The debt crisis – the commercial perspective
The subject of financial vulnerability cannot be ignored in the current economic crisis. Elizabeth Ryall reflects on changes within the debt industry since beginning her career 18 years ago.
The progression towards fair outcomes and management of forbearance has not been swift, but it has been productive. Individuals can and should expect to receive a listening ear, time, consideration and options when they are struggling to repay a debt. This approach to debt recovery now feels so ingrained, but there is always work to be done. The industry is listening and I have no doubt that there will be innovative and practical solutions emerging to support those in need. But there is only so much which can be achieved when individual’s financial situations just cannot be rehabilitated.
Prices are rising at a fast pace, the fastest for 30 years. Energy bills are set to reach an average of £3,000 a year towards the end of 2022. The rise in food prices, priority bills and essentials will cause those who are already vulnerable to experience even more financial pressure. Following Chancellor Rishi Sunak’s spring statement, there are some positive steps such as an increase in the National Minimum Wage and benefit payments, however these rises will not cover increased costs and the net effect will be increased poverty. This is not new information, and this advancing problem should have been anticipated, notwithstanding the shock events in Ukraine. If the government does not step in to curb the impact on rising bills, then the downward trend into severe debt which is being seen across the UK will be steep.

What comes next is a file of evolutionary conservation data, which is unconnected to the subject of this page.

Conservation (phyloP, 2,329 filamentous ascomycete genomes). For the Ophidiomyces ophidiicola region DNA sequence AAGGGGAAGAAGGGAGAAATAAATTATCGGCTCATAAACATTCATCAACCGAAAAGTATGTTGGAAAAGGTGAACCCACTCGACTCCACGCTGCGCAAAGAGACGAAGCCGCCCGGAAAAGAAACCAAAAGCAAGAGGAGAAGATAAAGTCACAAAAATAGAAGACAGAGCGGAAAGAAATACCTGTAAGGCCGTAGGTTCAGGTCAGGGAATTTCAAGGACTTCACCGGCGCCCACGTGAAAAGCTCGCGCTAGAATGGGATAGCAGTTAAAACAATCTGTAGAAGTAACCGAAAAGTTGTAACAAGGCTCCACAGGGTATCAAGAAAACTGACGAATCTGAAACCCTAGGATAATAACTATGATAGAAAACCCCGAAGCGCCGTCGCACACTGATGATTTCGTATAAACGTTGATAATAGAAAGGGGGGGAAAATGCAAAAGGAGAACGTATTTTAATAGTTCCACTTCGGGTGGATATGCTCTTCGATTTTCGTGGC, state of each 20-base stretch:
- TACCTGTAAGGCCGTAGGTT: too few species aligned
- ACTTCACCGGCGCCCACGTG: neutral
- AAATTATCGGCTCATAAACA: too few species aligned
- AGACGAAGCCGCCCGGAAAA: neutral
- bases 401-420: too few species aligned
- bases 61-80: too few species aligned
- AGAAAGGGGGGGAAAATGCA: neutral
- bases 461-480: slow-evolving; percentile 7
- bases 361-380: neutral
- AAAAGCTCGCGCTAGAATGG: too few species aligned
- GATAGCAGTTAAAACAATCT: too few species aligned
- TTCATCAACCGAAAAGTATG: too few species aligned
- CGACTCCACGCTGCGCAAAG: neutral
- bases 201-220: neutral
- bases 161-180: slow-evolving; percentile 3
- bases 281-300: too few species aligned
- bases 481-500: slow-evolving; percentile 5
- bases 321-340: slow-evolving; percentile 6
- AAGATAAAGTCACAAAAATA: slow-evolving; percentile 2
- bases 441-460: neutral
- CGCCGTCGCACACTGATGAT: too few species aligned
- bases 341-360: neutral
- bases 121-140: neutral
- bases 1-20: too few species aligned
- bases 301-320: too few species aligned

A pressing issue for the government has to be the maintenance of domestic economic input – valuing and protecting small business who will also be suffering from financial shocks related to the issue of rising costs. The increase in National Insurance will make employing staff more expensive, the result of which could be increased unemployment. Energy prices and, for those in the hospitality sector, food prices rising will mean some tough decisions will need to be made. Whilst some short-term relief is available from the 50% discount on business rates, this represents a temporary fix and won’t alleviate the burden on finances. Small business are often at the mercy of large companies who have long delays on administering invoices, which increases pressure on cash flow and can destabilise a business which relies on swift payment to meet costs. Those who do have disposable income to spend on the high street, and hopefully within the local community, will feel the squeeze; with the possibility of reduced income and increased outgoings, the focus on managing cash flow is essential. For many it may mean make or break.
Trethowans are here to support local businesses and can offer assistance in recovery of unpaid bills and deal with existing contract disputes which can increase cash flow when it is most needed. We can offer flexible cost options and will seek practical resolutions for any entrenched debt which needs unlocking.
Please call me on 023 8082 0524 to discuss any debt related issues and to receive a no obligation quote.